At the beginning of the game, there is only one type of projectile: wooden arrows with metal tips that move at a medium speed. The tip of each arrow emerges from the wall for a brief moment before firing, giving a heavy “clunk” sound to warn the player, followed by another sound when the arrows are actually fired. These sounds help the player to get his timing right, creating something of a rhythm that informs the player when he is free to reposition himself and when he needs to dodge the next volley of arrows. While some levels offer a faster pace, the pace within levels does not change.

Patterns start out fairly easy, with just one or two arrows firing at a time, but eventually they reach the point where there my only be one safe place to stand in the room to avoid being killed. Then, in the second area, the player is introduced to slow-firing arrows which require a different timing. Then these arrows are mixed in with regular arrows to create challenges where the player must dodge the regular arrows while being mindful of one slow-moving arrow that’s still flying across the room, which creates temporary safe spaces. Later, the player is introduced to fast-moving arrows, projectiles that split when they hit a wall, projectiles that fire at 45 degree angles, lasers that stretch across the screen, and even projectiles that fire directly toward the player’s position.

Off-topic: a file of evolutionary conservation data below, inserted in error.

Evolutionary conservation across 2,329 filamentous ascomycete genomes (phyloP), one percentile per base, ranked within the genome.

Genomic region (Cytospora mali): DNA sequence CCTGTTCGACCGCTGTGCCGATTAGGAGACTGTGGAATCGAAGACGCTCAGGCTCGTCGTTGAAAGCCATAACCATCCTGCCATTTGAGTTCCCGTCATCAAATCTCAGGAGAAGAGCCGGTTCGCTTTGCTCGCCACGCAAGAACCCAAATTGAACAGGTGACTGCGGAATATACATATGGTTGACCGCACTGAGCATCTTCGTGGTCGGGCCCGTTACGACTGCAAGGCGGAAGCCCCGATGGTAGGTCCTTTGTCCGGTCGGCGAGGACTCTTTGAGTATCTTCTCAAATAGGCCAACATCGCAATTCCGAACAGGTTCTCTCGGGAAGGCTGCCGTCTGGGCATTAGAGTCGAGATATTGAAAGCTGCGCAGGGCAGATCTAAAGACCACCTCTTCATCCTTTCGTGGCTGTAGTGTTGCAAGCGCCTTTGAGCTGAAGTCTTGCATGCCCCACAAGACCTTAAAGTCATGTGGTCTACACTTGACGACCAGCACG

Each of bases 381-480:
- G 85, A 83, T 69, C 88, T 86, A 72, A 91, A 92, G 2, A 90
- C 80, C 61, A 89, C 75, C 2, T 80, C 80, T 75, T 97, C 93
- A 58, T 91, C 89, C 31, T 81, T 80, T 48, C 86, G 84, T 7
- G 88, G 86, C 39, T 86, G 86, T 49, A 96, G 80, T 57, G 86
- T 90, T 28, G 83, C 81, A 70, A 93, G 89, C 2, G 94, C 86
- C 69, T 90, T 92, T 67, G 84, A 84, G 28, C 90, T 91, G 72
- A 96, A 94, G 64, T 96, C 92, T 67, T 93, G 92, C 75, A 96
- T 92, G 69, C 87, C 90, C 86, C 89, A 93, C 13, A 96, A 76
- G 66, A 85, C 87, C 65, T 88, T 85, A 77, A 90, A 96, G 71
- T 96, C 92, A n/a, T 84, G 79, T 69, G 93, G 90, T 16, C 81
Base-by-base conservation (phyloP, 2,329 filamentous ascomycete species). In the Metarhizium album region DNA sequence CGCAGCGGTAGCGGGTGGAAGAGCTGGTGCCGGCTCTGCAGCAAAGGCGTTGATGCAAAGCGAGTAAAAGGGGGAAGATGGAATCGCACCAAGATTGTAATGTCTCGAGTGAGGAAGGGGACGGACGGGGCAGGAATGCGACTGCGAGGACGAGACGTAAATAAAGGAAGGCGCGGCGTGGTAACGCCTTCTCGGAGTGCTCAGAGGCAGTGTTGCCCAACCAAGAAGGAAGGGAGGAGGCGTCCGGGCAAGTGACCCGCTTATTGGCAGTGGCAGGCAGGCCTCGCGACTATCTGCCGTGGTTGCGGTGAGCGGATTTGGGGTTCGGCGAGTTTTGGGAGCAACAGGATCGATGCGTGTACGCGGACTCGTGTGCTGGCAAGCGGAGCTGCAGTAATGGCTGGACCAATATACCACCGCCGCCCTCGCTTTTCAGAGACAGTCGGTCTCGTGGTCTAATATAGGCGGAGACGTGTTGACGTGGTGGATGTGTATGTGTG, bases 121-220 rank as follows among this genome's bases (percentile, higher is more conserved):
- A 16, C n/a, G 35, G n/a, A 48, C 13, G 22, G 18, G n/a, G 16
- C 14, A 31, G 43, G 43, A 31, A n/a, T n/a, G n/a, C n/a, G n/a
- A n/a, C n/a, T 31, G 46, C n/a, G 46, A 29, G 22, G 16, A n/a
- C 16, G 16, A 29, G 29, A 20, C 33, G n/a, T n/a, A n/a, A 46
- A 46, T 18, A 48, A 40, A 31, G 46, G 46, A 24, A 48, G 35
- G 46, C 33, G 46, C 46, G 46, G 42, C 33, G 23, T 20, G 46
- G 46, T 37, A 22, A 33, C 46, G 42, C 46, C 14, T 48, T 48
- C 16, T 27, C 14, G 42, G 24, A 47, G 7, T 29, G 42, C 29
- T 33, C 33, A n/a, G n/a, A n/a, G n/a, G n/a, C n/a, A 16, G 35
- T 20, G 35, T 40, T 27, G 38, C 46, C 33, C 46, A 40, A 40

The game uses projectile patterns in such a way that they have a bit of predictability that can help the player survive a few extra volleys without having the patterns committed to memory. In a clever design choice, many patterns come in pairs where a certain pattern fires off and then the same pattern fires again, but mirrored horizontally or vertically. Also, some patterns may force the player to retreat to a corner, and the pattern that follows starts in that corner and then chases him back to the other side, keeping the action lively and giving the player a feeling of accomplishment as he uses his reaction time and wits to escape… and sometimes the game screws with the player by creating an identical pattern with one extra arrow to subvert the expected behavior.